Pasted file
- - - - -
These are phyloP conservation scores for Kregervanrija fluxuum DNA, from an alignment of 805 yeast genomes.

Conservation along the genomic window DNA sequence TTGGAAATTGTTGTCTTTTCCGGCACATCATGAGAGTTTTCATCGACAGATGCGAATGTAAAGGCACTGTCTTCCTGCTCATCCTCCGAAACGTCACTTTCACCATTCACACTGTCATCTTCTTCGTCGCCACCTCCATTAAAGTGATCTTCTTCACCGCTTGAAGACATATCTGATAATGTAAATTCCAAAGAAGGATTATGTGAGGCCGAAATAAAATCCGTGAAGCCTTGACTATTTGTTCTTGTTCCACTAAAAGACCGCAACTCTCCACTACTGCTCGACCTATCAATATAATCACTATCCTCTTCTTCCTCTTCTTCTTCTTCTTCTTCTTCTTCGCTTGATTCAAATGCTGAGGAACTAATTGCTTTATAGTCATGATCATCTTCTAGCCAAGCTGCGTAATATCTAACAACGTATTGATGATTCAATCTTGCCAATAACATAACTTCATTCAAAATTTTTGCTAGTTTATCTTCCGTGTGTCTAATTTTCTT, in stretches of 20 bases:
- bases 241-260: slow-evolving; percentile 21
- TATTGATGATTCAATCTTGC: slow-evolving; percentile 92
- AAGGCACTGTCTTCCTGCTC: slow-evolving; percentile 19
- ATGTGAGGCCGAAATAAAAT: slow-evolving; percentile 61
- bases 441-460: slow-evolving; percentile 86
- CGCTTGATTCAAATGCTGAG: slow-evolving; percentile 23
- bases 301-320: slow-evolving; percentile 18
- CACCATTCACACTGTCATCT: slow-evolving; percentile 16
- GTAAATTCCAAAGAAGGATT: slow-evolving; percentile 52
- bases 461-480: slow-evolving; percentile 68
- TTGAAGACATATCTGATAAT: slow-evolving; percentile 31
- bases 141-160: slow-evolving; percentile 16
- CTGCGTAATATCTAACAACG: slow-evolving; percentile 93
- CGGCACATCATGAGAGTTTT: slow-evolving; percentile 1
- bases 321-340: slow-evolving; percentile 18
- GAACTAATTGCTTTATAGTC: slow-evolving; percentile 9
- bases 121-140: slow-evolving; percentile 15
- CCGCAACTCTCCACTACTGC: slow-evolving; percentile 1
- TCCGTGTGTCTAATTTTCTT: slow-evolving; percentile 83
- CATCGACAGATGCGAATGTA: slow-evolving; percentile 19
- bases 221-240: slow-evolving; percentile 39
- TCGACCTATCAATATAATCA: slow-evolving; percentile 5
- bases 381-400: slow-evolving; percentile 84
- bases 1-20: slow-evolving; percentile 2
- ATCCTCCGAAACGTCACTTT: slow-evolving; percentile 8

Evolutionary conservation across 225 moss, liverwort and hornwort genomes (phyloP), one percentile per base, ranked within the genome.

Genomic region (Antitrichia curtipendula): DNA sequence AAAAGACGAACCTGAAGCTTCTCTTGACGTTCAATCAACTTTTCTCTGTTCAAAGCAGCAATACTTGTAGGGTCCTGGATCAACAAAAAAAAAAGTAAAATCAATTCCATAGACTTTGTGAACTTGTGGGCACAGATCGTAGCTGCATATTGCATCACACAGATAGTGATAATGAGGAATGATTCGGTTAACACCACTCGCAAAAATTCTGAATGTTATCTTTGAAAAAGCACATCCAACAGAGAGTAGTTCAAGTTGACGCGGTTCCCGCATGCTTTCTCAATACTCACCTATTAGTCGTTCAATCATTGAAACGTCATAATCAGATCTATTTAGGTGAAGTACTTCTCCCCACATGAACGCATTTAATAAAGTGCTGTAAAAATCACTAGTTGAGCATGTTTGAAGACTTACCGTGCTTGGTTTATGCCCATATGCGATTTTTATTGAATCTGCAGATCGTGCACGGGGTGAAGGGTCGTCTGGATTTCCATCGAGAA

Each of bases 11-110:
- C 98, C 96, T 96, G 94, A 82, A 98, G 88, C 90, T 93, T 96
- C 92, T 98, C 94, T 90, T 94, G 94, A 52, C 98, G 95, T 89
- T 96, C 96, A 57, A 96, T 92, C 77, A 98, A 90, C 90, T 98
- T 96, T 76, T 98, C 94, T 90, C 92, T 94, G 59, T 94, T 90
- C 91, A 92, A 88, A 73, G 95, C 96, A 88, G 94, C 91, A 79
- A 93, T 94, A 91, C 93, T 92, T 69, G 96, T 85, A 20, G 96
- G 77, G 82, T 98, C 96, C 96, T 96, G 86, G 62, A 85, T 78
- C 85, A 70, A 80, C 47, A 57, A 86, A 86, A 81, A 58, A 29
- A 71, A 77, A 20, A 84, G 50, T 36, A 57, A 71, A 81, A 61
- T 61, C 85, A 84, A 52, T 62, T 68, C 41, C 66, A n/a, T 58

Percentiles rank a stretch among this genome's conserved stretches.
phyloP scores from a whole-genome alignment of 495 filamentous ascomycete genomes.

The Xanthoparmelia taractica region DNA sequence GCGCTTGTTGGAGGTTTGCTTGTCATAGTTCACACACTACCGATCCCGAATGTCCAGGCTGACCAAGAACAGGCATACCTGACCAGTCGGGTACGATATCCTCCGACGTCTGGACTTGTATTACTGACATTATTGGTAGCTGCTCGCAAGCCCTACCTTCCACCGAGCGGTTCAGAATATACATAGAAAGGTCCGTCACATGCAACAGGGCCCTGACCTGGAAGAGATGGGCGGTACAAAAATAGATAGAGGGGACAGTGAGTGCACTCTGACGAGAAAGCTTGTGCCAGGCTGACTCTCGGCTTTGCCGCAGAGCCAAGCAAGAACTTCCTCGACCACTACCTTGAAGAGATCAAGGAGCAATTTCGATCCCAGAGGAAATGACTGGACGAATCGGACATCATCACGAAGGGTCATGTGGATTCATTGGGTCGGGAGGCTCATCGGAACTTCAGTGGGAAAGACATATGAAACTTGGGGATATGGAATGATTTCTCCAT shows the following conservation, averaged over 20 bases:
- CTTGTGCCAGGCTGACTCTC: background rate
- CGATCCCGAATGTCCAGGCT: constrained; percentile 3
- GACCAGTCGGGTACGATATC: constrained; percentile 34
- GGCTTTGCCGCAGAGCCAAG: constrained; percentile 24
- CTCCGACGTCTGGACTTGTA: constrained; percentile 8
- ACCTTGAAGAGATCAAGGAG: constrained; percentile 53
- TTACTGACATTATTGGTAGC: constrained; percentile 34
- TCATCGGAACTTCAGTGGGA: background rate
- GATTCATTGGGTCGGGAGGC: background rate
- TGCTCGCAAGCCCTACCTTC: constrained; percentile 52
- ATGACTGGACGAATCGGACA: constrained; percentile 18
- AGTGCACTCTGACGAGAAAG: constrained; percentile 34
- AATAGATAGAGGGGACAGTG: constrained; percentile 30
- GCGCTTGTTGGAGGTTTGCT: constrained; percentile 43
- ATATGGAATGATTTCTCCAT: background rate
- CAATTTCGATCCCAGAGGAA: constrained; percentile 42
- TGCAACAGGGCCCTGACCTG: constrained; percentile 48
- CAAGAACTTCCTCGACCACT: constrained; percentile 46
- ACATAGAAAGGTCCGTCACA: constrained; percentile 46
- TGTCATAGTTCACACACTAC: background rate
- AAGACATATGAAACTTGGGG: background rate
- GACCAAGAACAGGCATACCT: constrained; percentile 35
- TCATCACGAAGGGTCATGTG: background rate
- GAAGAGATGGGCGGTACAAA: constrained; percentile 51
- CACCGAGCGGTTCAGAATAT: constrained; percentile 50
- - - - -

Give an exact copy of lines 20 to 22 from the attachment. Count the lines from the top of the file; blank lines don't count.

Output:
- CCGCAACTCTCCACTACTGC: slow-evolving; percentile 1
- TCCGTGTGTCTAATTTTCTT: slow-evolving; percentile 83
- CATCGACAGATGCGAATGTA: slow-evolving; percentile 19